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Woodlands

As the farm has expanded from 7 acres in 1982 to its current 292 acres we have been creating woodlands. Note the expression ‘creating woodlands’ which is a step on from merely ‘planting trees’. Currently about 30 % of the farm is in some kind of woodland, and our target is to reach 50%. We think we can reach this by 2017.


To do this raises a number of questions:

•    How much will this reduce the food productivity of the farm?
•    How much will this reduce the income from food productivity?
•    How much will this reduce the income from Single Farm Payments?
•    Which areas of the farm are least productive and could be ear-marked for woodland?
•    Are grants available for tree planting?
•    If so, what are their compliance conditions?
•    Would home-grown seedlings be eligible for grants?
•    Are there payments available for maintaining land in woodland and out of agricultural production, such as the Tir Gofal Scheme?
•    Would it actually be cheaper to just buy areas of existing woodland rather than plant up our own farmland?
•    What type of woodlands should we plant?

•    Should we stick to indigenous species found in this area?
•    Should the stock plants be of local genotypes to maintain continuity and adaptation to local conditions?
•    Should we plant indigenous species but genotypes that produce ‘better’ trees, such as ones that grow faster and straighter for better timber production?
•    Should we collect our own seeds and grow them on, or should we buy in whips?
•    Should we plant only bare-rooted trees, which limits us to winter planting?
•    Should we grow on some seedlings in pots to allow planting out of season?
•    Where do we keep those pots, to avoid mice and rabbits, allow for watering and weeding, and avoid over-heating?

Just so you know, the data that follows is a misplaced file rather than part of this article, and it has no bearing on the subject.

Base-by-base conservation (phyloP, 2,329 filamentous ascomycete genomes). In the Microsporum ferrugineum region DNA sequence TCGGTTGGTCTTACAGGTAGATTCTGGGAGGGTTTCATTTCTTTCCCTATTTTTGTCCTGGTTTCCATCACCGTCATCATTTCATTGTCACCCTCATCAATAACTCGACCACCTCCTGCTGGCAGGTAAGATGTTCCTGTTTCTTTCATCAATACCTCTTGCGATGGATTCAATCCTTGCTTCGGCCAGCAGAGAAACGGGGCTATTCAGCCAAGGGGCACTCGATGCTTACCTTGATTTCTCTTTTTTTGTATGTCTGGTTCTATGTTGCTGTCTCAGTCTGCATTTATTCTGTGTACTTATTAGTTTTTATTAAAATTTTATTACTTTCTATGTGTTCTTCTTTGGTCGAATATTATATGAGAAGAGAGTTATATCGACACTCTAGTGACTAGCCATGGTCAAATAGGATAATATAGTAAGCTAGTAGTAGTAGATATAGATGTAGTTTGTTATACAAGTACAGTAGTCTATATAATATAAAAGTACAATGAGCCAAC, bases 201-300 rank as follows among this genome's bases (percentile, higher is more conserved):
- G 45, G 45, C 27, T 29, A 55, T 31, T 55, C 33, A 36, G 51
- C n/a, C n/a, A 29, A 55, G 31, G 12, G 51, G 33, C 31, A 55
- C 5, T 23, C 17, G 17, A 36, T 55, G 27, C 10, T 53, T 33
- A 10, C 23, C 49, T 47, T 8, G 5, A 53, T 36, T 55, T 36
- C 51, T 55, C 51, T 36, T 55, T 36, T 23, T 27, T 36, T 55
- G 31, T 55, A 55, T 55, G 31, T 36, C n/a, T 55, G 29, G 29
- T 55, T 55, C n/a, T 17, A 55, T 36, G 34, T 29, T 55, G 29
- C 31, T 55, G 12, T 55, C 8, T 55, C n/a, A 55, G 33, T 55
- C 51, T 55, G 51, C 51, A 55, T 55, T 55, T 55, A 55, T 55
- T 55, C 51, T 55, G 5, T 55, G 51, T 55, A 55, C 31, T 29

•    How tall do the seedlings need to be to cope with surrounding vegetation?
•    How to mark the positions of trees when planting into bracken?
•    Should we go for ‘commercial’ forestry, single species, same age softwoods as a farm crop?
•    Should we be aiming to get the woodland certified?
•    Should we go for mixed species, and should we plant them in relation to the aspect and soil type of the land?
•    Should we totally randomize the planting, or should we group species to some extent?
•    What do we know about the pH, fertility, soil type and underlying geology?
•    Should we go for maximum diversity of species (so-called ‘catalogue woods’), or should we avoid some species, such a cherry, which will grow here but are not found in native local woodlands?
•    Should we consider how each species propagates itself, and plant accordingly, for example by placing wind dispersing seeders, such as ash, up wind or uphill?
•    Should we plant the whole area in one go, or stagger the planting over several years?
•    Should we include warm clumps of evergreen trees for nesting pigeons and for roosting owls, and can we achieve this with holly, or go for a few spruce?
•    Should we plant trees in neat rows that are easier to manage, or should we plant randomly?
•    Should we use a nursery crop such as larch, and if so how are we going to selectively log it out without damaging the remaining trees?
•    Should we avoid clear-felling at all costs?
•    In removing a commercial spruce or larch plantation, how do you remove the residual seed bed?
•    Should we accept that the term ‘indigenous’ is of limited relevance when many introduced species, such as sycamore, are now naturalised and will never be eradicated?
•    Where we have small remnants of indigenous woodland vegetation, such as patches of heather or ling, how can we help them to recover?
•    Should we be trying to emulate the past, or design woods for the future?
•    Can we reconcile an ecologically balanced wood with the needs of timber production, including felling and extraction regimes?
•    Can we create woodlands with a high proportion of dead trees left decaying in situ?
•    Can we create woodlands that help retain water, reducing run-off and flood risk?
•    Can we strategically place woodlands to shelter farm fields and animals from wind chill?
•    Can we create woodlands that are warm underneath, even in winter?
•    Can we create woodlands providing insect and plant food resources for wildlife?
•    What qualifications and insurance do staff need to drive tractors, use quad bikes, tow trailers, fell trees, use chainsaws, mow tracks and rides, erect fences and use the sawmill?
•    How can we create the shrub layers, woodland herbs, bryophytes and fungi?
•    How can we prevent farm animals from entering the woods?